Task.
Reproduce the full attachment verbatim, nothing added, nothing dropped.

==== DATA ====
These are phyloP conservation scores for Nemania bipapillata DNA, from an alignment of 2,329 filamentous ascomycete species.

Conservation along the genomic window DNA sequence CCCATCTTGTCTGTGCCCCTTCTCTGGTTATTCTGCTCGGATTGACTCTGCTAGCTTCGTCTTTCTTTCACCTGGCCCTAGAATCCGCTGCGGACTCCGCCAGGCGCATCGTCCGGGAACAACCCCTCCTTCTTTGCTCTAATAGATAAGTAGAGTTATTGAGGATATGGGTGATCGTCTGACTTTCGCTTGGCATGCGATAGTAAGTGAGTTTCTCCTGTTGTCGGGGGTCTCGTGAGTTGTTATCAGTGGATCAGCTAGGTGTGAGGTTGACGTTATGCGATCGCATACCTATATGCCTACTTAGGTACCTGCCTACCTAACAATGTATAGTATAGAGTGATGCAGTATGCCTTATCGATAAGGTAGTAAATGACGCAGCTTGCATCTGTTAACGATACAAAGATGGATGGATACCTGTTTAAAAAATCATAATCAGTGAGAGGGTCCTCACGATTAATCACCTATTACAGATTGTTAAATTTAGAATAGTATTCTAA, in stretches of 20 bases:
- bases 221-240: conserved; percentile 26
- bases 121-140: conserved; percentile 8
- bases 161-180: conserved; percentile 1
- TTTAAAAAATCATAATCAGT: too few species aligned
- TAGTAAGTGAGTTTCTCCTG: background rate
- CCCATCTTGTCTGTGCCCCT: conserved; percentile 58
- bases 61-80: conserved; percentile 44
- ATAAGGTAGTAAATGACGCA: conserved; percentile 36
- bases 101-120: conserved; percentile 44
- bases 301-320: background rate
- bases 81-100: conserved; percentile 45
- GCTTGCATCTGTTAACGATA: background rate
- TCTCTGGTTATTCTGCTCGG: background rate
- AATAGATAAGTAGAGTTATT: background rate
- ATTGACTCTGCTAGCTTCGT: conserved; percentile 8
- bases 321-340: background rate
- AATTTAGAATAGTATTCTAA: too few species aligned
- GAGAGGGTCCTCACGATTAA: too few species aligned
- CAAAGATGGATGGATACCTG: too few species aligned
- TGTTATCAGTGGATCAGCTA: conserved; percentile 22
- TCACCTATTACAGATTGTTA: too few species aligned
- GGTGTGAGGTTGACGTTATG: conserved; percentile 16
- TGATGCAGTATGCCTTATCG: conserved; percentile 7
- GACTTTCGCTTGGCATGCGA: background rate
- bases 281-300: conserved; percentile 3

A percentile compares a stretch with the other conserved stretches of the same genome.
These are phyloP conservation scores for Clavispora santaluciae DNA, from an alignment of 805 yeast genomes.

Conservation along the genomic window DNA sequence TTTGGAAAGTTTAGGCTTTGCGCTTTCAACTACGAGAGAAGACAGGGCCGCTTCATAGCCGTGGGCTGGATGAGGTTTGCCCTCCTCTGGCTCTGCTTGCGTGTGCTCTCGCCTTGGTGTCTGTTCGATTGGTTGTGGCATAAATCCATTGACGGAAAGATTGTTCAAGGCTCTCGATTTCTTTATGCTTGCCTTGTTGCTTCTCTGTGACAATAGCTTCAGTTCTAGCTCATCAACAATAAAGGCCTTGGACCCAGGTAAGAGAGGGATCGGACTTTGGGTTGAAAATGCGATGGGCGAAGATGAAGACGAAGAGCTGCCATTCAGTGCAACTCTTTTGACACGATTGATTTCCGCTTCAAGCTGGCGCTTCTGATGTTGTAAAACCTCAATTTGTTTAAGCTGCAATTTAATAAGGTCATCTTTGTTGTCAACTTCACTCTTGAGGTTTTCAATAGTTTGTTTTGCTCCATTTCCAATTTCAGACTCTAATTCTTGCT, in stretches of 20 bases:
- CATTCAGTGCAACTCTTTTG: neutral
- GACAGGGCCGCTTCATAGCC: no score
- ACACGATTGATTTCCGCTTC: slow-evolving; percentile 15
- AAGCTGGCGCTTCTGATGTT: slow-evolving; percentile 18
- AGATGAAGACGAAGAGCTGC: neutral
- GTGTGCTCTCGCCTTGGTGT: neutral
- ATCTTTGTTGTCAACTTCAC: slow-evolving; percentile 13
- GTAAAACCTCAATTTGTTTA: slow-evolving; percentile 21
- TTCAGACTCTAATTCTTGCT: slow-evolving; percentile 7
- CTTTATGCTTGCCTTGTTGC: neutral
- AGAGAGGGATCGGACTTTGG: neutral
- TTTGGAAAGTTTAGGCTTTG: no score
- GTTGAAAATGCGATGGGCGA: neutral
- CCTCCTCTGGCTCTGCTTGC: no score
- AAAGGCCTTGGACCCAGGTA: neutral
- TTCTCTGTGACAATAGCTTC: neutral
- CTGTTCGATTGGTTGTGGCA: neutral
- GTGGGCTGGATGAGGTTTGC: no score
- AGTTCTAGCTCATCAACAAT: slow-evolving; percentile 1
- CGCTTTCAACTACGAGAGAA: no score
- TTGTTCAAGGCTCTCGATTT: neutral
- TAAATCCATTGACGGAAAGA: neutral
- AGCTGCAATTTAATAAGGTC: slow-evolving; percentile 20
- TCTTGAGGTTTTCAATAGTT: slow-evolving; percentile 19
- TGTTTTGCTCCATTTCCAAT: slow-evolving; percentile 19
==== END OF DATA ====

These are phyloP conservation scores for Nemania bipapillata DNA, from an alignment of 2,329 filamentous ascomycete species.

Conservation along the genomic window DNA sequence CCCATCTTGTCTGTGCCCCTTCTCTGGTTATTCTGCTCGGATTGACTCTGCTAGCTTCGTCTTTCTTTCACCTGGCCCTAGAATCCGCTGCGGACTCCGCCAGGCGCATCGTCCGGGAACAACCCCTCCTTCTTTGCTCTAATAGATAAGTAGAGTTATTGAGGATATGGGTGATCGTCTGACTTTCGCTTGGCATGCGATAGTAAGTGAGTTTCTCCTGTTGTCGGGGGTCTCGTGAGTTGTTATCAGTGGATCAGCTAGGTGTGAGGTTGACGTTATGCGATCGCATACCTATATGCCTACTTAGGTACCTGCCTACCTAACAATGTATAGTATAGAGTGATGCAGTATGCCTTATCGATAAGGTAGTAAATGACGCAGCTTGCATCTGTTAACGATACAAAGATGGATGGATACCTGTTTAAAAAATCATAATCAGTGAGAGGGTCCTCACGATTAATCACCTATTACAGATTGTTAAATTTAGAATAGTATTCTAA, in stretches of 20 bases:
- bases 221-240: conserved; percentile 26
- bases 121-140: conserved; percentile 8
- bases 161-180: conserved; percentile 1
- TTTAAAAAATCATAATCAGT: too few species aligned
- TAGTAAGTGAGTTTCTCCTG: background rate
- CCCATCTTGTCTGTGCCCCT: conserved; percentile 58
- bases 61-80: conserved; percentile 44
- ATAAGGTAGTAAATGACGCA: conserved; percentile 36
- bases 101-120: conserved; percentile 44
- bases 301-320: background rate
- bases 81-100: conserved; percentile 45
- GCTTGCATCTGTTAACGATA: background rate
- TCTCTGGTTATTCTGCTCGG: background rate
- AATAGATAAGTAGAGTTATT: background rate
- ATTGACTCTGCTAGCTTCGT: conserved; percentile 8
- bases 321-340: background rate
- AATTTAGAATAGTATTCTAA: too few species aligned
- GAGAGGGTCCTCACGATTAA: too few species aligned
- CAAAGATGGATGGATACCTG: too few species aligned
- TGTTATCAGTGGATCAGCTA: conserved; percentile 22
- TCACCTATTACAGATTGTTA: too few species aligned
- GGTGTGAGGTTGACGTTATG: conserved; percentile 16
- TGATGCAGTATGCCTTATCG: conserved; percentile 7
- GACTTTCGCTTGGCATGCGA: background rate
- bases 281-300: conserved; percentile 3

A percentile compares a stretch with the other conserved stretches of the same genome.
These are phyloP conservation scores for Clavispora santaluciae DNA, from an alignment of 805 yeast genomes.

Conservation along the genomic window DNA sequence TTTGGAAAGTTTAGGCTTTGCGCTTTCAACTACGAGAGAAGACAGGGCCGCTTCATAGCCGTGGGCTGGATGAGGTTTGCCCTCCTCTGGCTCTGCTTGCGTGTGCTCTCGCCTTGGTGTCTGTTCGATTGGTTGTGGCATAAATCCATTGACGGAAAGATTGTTCAAGGCTCTCGATTTCTTTATGCTTGCCTTGTTGCTTCTCTGTGACAATAGCTTCAGTTCTAGCTCATCAACAATAAAGGCCTTGGACCCAGGTAAGAGAGGGATCGGACTTTGGGTTGAAAATGCGATGGGCGAAGATGAAGACGAAGAGCTGCCATTCAGTGCAACTCTTTTGACACGATTGATTTCCGCTTCAAGCTGGCGCTTCTGATGTTGTAAAACCTCAATTTGTTTAAGCTGCAATTTAATAAGGTCATCTTTGTTGTCAACTTCACTCTTGAGGTTTTCAATAGTTTGTTTTGCTCCATTTCCAATTTCAGACTCTAATTCTTGCT, in stretches of 20 bases:
- CATTCAGTGCAACTCTTTTG: neutral
- GACAGGGCCGCTTCATAGCC: no score
- ACACGATTGATTTCCGCTTC: slow-evolving; percentile 15
- AAGCTGGCGCTTCTGATGTT: slow-evolving; percentile 18
- AGATGAAGACGAAGAGCTGC: neutral
- GTGTGCTCTCGCCTTGGTGT: neutral
- ATCTTTGTTGTCAACTTCAC: slow-evolving; percentile 13
- GTAAAACCTCAATTTGTTTA: slow-evolving; percentile 21
- TTCAGACTCTAATTCTTGCT: slow-evolving; percentile 7
- CTTTATGCTTGCCTTGTTGC: neutral
- AGAGAGGGATCGGACTTTGG: neutral
- TTTGGAAAGTTTAGGCTTTG: no score
- GTTGAAAATGCGATGGGCGA: neutral
- CCTCCTCTGGCTCTGCTTGC: no score
- AAAGGCCTTGGACCCAGGTA: neutral
- TTCTCTGTGACAATAGCTTC: neutral
- CTGTTCGATTGGTTGTGGCA: neutral
- GTGGGCTGGATGAGGTTTGC: no score
- AGTTCTAGCTCATCAACAAT: slow-evolving; percentile 1
- CGCTTTCAACTACGAGAGAA: no score
- TTGTTCAAGGCTCTCGATTT: neutral
- TAAATCCATTGACGGAAAGA: neutral
- AGCTGCAATTTAATAAGGTC: slow-evolving; percentile 20
- TCTTGAGGTTTTCAATAGTT: slow-evolving; percentile 19
- TGTTTTGCTCCATTTCCAAT: slow-evolving; percentile 19